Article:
U.S. policy on the Middle East, in general, and on Palestine, in particular, witnessed a seismic shift in the closing days of 2017: the U.S. president announced his decision to recognize Jerusalem as the capital of Israel, and to move the U.S. embassy there. While it came as a shock, the announcement was not a complete surprise: in fact, this essay argues, the decision is in line with a long history of bias in Israel’s favor, and constitutes the abandonment of the earlier U.S. pretense of impartiality. The Jerusalem decision is part of what has been termed an “outside-in” approach to the conflict, whereby U.S. client states in the region gradually normalize relations with Israel and accept standard Israeli positions, while simultaneously pressuring the Palestinians to make further concessions to Israel. Taking into account the new international environment, and the equally deep shifts in U.S. public opinion, this commentary also explores the possible formulation of a new strategy to advance Palestinian aspirations for liberation and a just peace.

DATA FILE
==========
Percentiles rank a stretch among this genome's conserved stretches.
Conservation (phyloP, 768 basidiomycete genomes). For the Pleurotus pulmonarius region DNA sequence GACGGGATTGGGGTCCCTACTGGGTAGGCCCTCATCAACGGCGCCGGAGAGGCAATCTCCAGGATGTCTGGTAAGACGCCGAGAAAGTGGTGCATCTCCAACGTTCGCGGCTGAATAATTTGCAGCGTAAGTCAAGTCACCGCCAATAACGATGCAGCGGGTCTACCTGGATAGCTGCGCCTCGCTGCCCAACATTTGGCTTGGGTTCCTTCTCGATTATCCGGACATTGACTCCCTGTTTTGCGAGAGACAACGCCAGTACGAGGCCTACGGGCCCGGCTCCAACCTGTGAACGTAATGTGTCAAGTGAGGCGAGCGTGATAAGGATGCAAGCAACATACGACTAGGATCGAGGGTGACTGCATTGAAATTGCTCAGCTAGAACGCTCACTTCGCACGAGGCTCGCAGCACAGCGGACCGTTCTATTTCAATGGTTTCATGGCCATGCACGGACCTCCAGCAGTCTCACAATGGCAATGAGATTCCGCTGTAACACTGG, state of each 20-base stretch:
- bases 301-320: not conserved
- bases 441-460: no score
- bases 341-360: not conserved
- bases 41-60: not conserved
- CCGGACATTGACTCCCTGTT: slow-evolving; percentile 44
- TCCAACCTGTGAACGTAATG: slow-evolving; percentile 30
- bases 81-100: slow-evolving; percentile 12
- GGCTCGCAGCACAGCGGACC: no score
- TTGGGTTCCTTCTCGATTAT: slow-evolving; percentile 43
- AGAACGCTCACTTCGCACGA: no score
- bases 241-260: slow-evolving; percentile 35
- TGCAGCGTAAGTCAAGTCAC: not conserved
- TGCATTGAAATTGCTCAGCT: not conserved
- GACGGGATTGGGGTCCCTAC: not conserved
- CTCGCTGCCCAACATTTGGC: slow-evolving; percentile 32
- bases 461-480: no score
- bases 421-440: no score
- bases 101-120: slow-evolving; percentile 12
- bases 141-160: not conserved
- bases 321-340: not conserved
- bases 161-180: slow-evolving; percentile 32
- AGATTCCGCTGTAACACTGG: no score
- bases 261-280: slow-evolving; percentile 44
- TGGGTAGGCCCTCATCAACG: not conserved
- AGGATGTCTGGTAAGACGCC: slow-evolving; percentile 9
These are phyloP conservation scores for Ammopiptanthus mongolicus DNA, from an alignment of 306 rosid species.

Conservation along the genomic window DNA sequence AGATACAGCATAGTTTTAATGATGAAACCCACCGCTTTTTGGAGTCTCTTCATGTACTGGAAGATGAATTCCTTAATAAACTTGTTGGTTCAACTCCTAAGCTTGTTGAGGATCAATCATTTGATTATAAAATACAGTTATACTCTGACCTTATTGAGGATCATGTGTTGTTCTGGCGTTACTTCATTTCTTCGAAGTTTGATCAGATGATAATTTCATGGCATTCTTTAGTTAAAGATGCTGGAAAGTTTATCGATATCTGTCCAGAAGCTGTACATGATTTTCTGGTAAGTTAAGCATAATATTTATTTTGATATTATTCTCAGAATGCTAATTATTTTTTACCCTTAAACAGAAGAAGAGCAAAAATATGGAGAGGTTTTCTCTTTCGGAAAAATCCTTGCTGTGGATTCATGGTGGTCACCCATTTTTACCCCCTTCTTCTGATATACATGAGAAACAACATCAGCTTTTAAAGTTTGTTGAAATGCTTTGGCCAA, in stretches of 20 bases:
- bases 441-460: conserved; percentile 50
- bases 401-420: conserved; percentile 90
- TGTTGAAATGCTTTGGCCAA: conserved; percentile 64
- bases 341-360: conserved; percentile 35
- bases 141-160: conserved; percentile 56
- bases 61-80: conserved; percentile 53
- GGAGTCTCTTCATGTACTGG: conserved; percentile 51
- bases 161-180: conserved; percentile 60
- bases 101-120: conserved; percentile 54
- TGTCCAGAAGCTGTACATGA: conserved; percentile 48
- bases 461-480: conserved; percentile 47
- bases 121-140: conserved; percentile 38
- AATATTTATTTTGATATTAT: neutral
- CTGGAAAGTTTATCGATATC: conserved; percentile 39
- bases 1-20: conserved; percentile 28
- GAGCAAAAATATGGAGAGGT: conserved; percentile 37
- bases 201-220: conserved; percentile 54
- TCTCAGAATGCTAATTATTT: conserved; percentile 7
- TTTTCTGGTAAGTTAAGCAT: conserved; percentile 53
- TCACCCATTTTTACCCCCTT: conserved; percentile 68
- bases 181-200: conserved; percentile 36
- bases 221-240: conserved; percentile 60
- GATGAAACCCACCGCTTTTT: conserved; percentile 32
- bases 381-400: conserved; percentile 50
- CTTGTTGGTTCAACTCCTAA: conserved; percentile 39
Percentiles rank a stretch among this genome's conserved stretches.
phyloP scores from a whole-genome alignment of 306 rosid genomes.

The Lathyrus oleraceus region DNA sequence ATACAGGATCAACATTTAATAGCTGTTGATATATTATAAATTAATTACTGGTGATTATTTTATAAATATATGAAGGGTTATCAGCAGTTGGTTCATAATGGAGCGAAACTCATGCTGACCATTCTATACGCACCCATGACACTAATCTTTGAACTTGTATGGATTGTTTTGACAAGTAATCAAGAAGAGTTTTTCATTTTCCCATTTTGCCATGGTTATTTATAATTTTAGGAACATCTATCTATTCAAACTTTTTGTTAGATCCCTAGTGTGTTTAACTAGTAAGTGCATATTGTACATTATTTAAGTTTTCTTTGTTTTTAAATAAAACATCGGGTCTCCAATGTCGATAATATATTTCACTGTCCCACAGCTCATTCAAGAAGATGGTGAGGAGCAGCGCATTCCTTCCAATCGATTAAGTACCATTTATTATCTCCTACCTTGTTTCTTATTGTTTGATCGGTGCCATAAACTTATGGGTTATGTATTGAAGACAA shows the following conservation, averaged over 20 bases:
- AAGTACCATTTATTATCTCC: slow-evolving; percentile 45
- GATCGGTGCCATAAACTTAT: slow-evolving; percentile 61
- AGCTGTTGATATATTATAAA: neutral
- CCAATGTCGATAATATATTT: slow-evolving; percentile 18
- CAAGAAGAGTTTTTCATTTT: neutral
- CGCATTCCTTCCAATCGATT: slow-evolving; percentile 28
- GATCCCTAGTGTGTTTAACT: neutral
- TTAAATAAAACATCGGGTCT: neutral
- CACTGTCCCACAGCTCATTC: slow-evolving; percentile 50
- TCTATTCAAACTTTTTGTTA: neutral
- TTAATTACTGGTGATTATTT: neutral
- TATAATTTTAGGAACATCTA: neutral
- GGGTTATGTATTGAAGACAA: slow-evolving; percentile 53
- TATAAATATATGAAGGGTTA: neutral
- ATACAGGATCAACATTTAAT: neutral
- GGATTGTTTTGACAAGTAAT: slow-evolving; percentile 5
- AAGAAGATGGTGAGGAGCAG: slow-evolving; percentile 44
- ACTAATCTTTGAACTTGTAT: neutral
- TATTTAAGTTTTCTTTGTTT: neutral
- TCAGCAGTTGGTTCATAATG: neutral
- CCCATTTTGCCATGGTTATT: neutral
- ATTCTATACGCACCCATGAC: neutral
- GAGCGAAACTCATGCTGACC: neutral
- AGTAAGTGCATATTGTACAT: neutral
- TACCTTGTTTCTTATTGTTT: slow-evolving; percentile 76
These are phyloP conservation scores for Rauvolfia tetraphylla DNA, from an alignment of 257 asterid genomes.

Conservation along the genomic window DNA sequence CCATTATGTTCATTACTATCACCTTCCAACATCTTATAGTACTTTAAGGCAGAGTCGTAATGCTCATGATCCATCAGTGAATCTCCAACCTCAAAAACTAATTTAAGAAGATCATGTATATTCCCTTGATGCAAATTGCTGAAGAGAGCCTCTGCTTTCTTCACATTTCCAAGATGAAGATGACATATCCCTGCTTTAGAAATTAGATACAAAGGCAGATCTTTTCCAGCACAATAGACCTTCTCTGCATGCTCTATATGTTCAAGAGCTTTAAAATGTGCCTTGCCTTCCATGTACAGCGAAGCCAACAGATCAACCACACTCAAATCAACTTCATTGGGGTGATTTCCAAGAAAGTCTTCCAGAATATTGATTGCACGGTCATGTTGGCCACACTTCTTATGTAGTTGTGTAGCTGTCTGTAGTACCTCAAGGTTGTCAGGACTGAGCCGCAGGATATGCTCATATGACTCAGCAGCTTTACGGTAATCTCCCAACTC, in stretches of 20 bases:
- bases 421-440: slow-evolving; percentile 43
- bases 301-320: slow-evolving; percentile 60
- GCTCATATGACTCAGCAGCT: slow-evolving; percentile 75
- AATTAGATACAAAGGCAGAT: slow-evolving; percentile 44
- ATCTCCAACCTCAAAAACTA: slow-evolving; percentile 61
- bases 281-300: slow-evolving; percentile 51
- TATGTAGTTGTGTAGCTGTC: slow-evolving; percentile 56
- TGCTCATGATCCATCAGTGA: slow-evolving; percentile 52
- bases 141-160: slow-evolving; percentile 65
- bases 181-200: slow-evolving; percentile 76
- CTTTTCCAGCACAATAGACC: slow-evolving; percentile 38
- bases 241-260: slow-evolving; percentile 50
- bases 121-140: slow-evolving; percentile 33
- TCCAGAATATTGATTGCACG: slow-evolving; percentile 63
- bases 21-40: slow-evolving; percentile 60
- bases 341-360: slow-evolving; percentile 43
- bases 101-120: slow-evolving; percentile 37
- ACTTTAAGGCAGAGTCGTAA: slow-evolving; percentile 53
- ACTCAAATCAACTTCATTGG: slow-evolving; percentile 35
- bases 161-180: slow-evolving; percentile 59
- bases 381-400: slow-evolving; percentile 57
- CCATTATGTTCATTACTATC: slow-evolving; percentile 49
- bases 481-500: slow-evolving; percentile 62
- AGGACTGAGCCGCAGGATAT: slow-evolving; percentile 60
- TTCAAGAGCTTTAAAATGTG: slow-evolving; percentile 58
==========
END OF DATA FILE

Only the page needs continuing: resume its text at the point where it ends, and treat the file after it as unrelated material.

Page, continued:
From the BlogsMaher Charif–December 6, 2021Arabic
From our Digital ProjectsDecember 3, 2021Arabic